Choose a time and place where you feel the most safe and then be honest. Show them any resources that might help them understand the condition better.
Allude them. Call them up. Text them. Meet them. Be you, there's nothing to hide from your significant other. Just... let them know! There are so many ways to start it. If they truly love you, they'll definitely be on your side and walk with you.
Its best to just be honest. Just let the truth of how youre feeling come out. If they really care for you they will be there to help
Be honest and straightforward. If you are unable to trust your feelings with your significant other, they are not for you. Your partner should be more than willing to ask how they can be of help.
The NHS have a range of symptoms to check for when it comes to depression and it is best to look there if you are concerned. Have you tried speaking to them about their mood? If they sound hopeless or sad or pessimistic they could depressed. Physical changes as well such as lack of appetite and or changes in sleep pattern should also be looked out for. Generally, if they don't seem themselves, maybe suggest getting a doctor to professionally give their opinion.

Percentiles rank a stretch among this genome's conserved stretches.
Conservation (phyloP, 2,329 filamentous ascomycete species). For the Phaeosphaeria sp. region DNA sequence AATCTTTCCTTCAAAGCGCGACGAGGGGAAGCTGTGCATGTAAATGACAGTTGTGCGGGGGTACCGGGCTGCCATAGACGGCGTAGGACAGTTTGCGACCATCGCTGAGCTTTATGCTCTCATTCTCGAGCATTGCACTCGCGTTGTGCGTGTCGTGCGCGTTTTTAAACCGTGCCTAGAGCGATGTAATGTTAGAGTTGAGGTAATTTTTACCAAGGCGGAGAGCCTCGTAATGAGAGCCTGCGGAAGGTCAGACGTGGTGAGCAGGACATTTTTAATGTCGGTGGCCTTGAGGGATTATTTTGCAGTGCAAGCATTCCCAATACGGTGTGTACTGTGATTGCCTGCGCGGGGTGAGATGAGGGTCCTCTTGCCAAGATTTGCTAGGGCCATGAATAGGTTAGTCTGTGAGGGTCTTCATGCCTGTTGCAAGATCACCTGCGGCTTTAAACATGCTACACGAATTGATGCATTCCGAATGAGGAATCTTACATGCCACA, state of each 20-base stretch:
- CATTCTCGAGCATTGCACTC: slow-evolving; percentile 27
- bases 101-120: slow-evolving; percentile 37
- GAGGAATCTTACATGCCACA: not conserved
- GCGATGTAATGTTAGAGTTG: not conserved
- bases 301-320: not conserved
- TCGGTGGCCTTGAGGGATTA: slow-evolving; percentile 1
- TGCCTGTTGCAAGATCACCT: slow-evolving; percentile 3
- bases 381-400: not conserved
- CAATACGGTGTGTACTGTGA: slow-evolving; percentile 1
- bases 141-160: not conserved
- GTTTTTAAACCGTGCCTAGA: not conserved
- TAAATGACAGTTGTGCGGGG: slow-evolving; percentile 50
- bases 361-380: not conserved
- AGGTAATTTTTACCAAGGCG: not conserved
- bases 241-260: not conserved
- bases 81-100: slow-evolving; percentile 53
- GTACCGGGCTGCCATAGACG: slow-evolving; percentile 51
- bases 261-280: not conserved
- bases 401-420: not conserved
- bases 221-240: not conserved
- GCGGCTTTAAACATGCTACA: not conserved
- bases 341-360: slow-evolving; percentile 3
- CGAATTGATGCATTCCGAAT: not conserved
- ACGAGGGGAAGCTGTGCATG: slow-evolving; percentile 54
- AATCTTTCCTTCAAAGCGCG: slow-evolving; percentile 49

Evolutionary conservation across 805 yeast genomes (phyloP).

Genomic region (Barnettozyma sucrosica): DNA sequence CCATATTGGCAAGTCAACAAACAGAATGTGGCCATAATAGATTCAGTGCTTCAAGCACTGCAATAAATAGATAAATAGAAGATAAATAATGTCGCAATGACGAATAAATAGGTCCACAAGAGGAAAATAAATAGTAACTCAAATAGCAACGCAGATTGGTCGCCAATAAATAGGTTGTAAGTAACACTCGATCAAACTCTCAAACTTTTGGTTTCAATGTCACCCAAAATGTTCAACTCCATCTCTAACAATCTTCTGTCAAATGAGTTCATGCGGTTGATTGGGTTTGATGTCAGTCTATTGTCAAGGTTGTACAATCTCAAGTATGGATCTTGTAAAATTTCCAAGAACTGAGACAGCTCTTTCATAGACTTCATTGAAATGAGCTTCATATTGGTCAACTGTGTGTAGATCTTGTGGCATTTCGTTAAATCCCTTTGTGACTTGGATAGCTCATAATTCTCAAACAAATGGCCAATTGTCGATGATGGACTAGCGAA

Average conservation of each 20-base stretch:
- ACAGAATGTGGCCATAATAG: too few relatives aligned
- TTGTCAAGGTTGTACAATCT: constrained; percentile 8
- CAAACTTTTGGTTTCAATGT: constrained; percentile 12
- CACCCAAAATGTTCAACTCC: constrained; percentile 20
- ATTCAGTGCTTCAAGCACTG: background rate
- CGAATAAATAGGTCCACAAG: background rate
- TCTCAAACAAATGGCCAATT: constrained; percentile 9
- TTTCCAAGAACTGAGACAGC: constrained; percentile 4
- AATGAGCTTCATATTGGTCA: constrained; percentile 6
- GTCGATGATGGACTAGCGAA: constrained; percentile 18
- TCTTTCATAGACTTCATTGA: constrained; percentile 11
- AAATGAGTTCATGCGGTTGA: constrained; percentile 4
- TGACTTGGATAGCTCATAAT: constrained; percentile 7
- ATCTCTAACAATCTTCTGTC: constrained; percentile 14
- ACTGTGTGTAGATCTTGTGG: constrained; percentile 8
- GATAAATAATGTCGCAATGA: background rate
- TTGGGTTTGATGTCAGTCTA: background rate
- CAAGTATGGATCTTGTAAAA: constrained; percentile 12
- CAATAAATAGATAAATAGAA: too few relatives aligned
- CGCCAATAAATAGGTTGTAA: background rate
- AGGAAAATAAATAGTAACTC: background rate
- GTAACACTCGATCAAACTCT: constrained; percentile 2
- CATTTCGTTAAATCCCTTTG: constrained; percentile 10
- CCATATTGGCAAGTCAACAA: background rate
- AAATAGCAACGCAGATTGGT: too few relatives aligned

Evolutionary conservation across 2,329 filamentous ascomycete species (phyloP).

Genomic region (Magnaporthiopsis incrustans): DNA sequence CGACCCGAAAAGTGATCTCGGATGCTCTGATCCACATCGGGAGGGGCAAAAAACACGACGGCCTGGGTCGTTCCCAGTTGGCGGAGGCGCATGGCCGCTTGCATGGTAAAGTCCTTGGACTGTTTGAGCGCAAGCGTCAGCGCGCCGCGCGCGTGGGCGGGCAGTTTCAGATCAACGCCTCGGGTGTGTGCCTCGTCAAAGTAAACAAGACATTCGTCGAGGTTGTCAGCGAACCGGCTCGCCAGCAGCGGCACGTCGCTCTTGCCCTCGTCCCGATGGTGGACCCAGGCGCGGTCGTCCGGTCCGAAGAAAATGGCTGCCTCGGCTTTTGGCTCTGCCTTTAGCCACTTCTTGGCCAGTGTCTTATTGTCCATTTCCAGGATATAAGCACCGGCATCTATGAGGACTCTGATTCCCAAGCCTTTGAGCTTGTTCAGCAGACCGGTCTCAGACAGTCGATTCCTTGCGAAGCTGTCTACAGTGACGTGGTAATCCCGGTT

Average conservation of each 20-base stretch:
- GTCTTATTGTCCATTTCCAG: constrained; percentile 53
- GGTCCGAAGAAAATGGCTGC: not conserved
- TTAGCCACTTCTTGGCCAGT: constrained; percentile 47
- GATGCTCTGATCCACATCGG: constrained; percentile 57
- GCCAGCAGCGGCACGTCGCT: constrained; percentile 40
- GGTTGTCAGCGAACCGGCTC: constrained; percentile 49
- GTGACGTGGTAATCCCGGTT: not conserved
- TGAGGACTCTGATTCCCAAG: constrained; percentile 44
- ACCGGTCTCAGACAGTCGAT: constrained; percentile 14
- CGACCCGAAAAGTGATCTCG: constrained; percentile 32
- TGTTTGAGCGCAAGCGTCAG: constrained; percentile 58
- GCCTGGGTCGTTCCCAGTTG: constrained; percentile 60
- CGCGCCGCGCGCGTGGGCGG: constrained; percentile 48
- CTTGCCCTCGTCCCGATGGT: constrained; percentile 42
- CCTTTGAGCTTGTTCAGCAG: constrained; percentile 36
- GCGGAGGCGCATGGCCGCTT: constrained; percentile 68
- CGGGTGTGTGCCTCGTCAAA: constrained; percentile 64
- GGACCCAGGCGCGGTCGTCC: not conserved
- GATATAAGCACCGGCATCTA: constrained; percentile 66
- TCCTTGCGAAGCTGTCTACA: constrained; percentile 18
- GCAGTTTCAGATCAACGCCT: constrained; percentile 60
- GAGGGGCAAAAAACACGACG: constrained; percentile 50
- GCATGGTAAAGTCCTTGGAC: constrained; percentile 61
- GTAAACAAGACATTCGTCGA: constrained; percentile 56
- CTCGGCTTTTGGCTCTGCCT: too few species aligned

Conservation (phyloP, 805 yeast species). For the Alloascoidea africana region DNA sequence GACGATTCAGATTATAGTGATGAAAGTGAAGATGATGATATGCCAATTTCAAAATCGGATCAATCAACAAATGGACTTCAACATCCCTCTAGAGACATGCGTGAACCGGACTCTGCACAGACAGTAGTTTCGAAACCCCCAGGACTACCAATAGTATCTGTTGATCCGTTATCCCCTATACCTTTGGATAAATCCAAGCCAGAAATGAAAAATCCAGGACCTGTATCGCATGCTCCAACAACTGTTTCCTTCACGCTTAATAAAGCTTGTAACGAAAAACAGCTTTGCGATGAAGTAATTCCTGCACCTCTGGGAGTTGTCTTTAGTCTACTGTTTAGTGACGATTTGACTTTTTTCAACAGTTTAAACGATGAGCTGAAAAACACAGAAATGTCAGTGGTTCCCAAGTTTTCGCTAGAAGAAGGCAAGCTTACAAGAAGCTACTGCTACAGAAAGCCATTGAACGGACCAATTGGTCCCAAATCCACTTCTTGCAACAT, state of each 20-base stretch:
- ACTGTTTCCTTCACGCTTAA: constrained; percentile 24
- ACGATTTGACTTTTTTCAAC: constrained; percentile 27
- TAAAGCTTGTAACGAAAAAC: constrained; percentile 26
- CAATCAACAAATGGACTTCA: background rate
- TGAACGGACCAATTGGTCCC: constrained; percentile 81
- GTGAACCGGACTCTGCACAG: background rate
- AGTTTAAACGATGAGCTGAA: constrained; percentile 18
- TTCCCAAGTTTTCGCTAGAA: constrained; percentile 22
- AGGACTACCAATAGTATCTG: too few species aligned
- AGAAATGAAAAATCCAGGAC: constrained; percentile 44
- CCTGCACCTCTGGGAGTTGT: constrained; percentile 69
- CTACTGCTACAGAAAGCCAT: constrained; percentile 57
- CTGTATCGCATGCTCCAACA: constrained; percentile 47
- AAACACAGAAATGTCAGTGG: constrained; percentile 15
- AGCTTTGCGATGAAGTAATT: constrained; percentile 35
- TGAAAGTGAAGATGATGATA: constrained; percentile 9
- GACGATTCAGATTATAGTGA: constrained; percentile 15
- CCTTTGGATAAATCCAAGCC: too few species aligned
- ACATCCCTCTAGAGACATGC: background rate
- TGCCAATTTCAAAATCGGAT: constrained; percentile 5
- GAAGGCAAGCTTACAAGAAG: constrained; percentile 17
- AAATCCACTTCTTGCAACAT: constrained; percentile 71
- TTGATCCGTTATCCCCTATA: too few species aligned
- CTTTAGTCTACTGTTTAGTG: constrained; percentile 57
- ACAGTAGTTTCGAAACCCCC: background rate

You sit down with them and quietly have a civilized conversation about it, speak up and tell them about it but assure them it isn't their fault and you just need them to be there for you.
This might seem hard, but being open is probably the best thing. They love you, and they want to know how they can help. :)
Before discussing your a mental illnesses with your partner, it's better that you go into the conversation with a few reactions in mind. How you partner responds will be a look into who they are as an individual, and how they would and/or could support you in the future. Talk to your partner when you feel comfortable enough and ready, this can be blurting it out when you are crying, or when you are watching a movie. Whenever and where ever as long as you don't force it, and don't talk until you're ready. Be clear to your partner how you feel, it's difficult for someone to understand what you're going through if they've never experienced it themselves. You can start the conversation by saying positive things about your relationship. Tell your partner that because of your love and support, you have to share something potentially difficult. After describing your mental health condition, finish on a more positive note by describing what treatments you've followed, what has helped you, and what you've learned about yourself and other people as a result of mental illness. NAMI can help you, in information and support